16 Works

Data from: Using structured eradication feasibility assessment to prioritise the management of new and emerging invasive alien species in Europe

Olaf Booy, Peter A. Robertson, Niall Moore, Jess Ward, Helen E. Roy, Tim Adriaens, Richard Shaw, Johan Van Valkenburg, Gabe Wyn, Sandro Bertolino, Olivier Blight, Etienne Branquart, Giuseppe Brundu, Joe Caffrey, Dario Capizzi, Jim Casaer, Olivier De Clerck, Neil Coughlan, Eithne Davis, Jaimie Dick, Franz Essl, Guillaume Fried, Piero Genovesi, Pablo González-Moreno, Frank Hysentruyt … & Aileen C. Mill
Prioritising the management of invasive alien species (IAS) is of global importance and within Europe integral to the EU IAS regulation. To prioritise management effectively the risks posed by IAS need to be assessed, but so too does the feasibility of their management. While risk of IAS to the EU has been assessed, the feasibility of management has not. We assessed the feasibility of eradicating 60 new (not yet established) and 35 emerging (established with...

Data from: Influence of genetic drift on patterns of genetic variation: the footprint of aquaculture practices in Sparus aurata (Teleostei: Sparidae)

Piero Cossu, Fabio Scarpa, Daria Sanna, Tiziana Lai, Gian Luca Dedola, Marco Curini-Galletti, Laura Mura, Nicola Fois & Marco Casu
Aquaculture finfish production based on floating cage technology has raised increasing concerns on the genetic integrity of natural populations. Accidental mass escapes can induce the loss of genetic diversity in wild populations by increasing genetic drift and inbreeding. Farm escapees likely represent an important issue in the gilthead sea bream, which accounted for 76.4% of total escapes recorded in Europe during a three-year survey. Here, we investigated patterns of genetic variation in farmed and wild...

Data from: Ecological niche differentiation in peripheral populations: a comparative analysis of eleven Mediterranean plant species

Guillaume Papuga, Perrine Gauthier, Virginie Pons, Emmanuele Farris & John D. Thompson
Aim: The “central-peripheral” hypothesis has provided a baseline for many studies of population dynamics and genetic variability at species distribution limits. Although peripheral populations are often assumed to occur in ecologically marginal conditions, little is known about whether they effectively occur in a distinct ecological niche. Location: Western Mediterranean basin. Time Period: 2013-2014. Major taxa studied: A cross-taxa analysis of 11 Mediterranean vascular plants. Methods: We quantified variation in the ecological niche between populations at...

Past, present and future of chamois science

Luca Corlatti, Laura Iacolina, Toni Safner, Marco Apollonio, Elena Buzan, Francesco Ferretti, Sabine Hammer, Juan Herrero, Luca Rossi, Emmanuel Serrano, Mari Cruz Arnal, Francesca Brivio, Roberta Chirichella, Antonella Cotza, Barbara Crestanello, Johan Espunyes, Daniel Fernández De Luco, Saskia Friedrich, Dragan Gačić, Laura Grassi, Stefano Grignolio, Heidi Hauffe, Kresmir Kavčić, Andreas Kinser, Francesca Lioce … & Nikica Šprem
The chamois Rupicapra spp. is the most abundant mountain ungulate of Europe and the Near East, where it occurs as two species, the Northern chamois R. rupicapra and the Southern chamois R. pyrenaica. Here, we provide a state-of-the-art overview of research trends and the most challenging issues in chamois research and conservation, focusing on taxonomy and systematics, genetics, life history, ecology and behavior, physiology and disease, management, and conservation. Research on Rupicapra has a longstanding...

Data from: Genomic diversity and differentiation of a managed island wild boar population

Laura Iacolina, Massimo Scandura, Daniel J. Goedbloed, Panoraia Alexandri, Richard P. M. A. Crooijmans, Greger Larson, Alan Archibald, Marco Apollonio, Lawrence B. Schook, Martien A. Groenen & Hendrik-Jan Megens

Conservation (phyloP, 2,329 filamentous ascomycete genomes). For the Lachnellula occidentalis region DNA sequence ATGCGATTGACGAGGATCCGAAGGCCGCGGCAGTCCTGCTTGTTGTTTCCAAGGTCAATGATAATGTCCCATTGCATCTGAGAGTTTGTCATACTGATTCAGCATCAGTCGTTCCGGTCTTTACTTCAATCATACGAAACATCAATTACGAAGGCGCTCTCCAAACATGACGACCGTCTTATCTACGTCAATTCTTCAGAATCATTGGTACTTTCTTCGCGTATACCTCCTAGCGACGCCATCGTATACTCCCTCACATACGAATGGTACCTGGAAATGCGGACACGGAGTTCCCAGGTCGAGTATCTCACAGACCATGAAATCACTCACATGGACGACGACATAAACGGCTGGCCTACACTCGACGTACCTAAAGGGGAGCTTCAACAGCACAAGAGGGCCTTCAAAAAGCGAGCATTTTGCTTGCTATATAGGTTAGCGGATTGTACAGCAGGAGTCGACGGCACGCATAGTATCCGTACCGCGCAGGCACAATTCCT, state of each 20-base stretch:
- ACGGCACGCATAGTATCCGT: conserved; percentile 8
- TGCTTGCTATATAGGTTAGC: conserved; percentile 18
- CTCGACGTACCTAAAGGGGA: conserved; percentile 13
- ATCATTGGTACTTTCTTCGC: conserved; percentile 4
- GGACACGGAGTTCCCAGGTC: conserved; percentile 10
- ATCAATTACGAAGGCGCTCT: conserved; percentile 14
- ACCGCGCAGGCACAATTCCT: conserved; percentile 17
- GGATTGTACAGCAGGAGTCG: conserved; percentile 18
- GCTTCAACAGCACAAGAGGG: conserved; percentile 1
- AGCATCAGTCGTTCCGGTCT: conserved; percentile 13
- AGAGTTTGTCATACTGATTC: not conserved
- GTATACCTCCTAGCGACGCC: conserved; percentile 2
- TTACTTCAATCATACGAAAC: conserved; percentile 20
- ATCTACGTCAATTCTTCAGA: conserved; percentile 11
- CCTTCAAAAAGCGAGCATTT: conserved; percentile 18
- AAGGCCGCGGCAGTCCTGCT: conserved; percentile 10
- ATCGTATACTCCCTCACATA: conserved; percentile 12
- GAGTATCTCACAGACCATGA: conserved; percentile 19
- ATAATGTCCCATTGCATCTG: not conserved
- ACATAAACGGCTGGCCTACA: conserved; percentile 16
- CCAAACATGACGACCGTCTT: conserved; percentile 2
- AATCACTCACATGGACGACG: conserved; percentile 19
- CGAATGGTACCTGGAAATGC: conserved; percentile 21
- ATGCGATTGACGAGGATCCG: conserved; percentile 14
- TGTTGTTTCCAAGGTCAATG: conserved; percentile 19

The evolution of island populations in natural systems is driven by local adaptation and genetic drift. However, evolutionary pathways may be altered by humans in several ways. The wild boar (WB) (Sus scrofa) is an iconic game species occurring in several islands, where it has been strongly managed since prehistoric times. We examined genomic diversity at 49 803 single-nucleotide polymorphisms in 99 Sardinian WBs and compared them with 196 wild specimens from mainland Europe and...

Data from: Genome-wide SNP data unveils the globalization of domesticated pigs

Bin Yang, Leilei Cui, Miguel Perez-Enciso, Aleksei Traspov, Richard P. M. A. Crooijmans, Natalia Zinovieva, Lawrence B. Schook, Alan Archibald, Kesinee Gatphayak, Christophe Knorr, Alex Triantafyllidis, Panoraia Alexandri, Gono Semiadi, Olivier Hanotte, Deodália Dias, Peter Dovč, Pekka Uimari, Laura Iacolina, Massimo Scandura, Martien A. M. Groenen, Lusheng Huang & Hendrik-Jan Megens
Background: Pigs were domesticated independently in Eastern and Western Eurasia early during the agricultural revolution, and have since been transported and traded across the globe. Here, we present a worldwide survey on 60K genome-wide single nucleotide polymorphism (SNP) data for 2093 pigs, including 1839 domestic pigs representing 122 local and commercial breeds, 215 wild boars, and 39 out-group suids, from Asia, Europe, America, Oceania and Africa. The aim of this study was to infer global...

Data from: Molecular analysis of carnivore Protoparvovirus detected in white blood cells of naturally infected cats

Andrea Balboni, Francesca Bassi, Stefano De Arcangeli, Rosanna Zobba, Carla Dedola, Alberto Alberti & Mara Battilani
Background: Cats are susceptible to feline panleukopenia virus (FPV) and canine parvovirus (CPV) variants 2a, 2b and 2c. Detection of FPV and CPV variants in apparently healthy cats and their persistence in white blood cells (WBC) and other tissues when neutralising antibodies are simultaneously present, suggest that parvovirus may persist long-term in the tissues of cats post-infection without causing clinical signs. The aim of this study was to screen a population of 54 cats from...

SNPs genotypes of Italian wild boar (Sus scrofa) populations

Massimo Scandura, Giulia Fabbri, Romolo Caniglia, Laura Iacolina, Federica Mattucci, Chiara Mengoni, Giulio Pante, Marco Apollonio & Nadia Mucci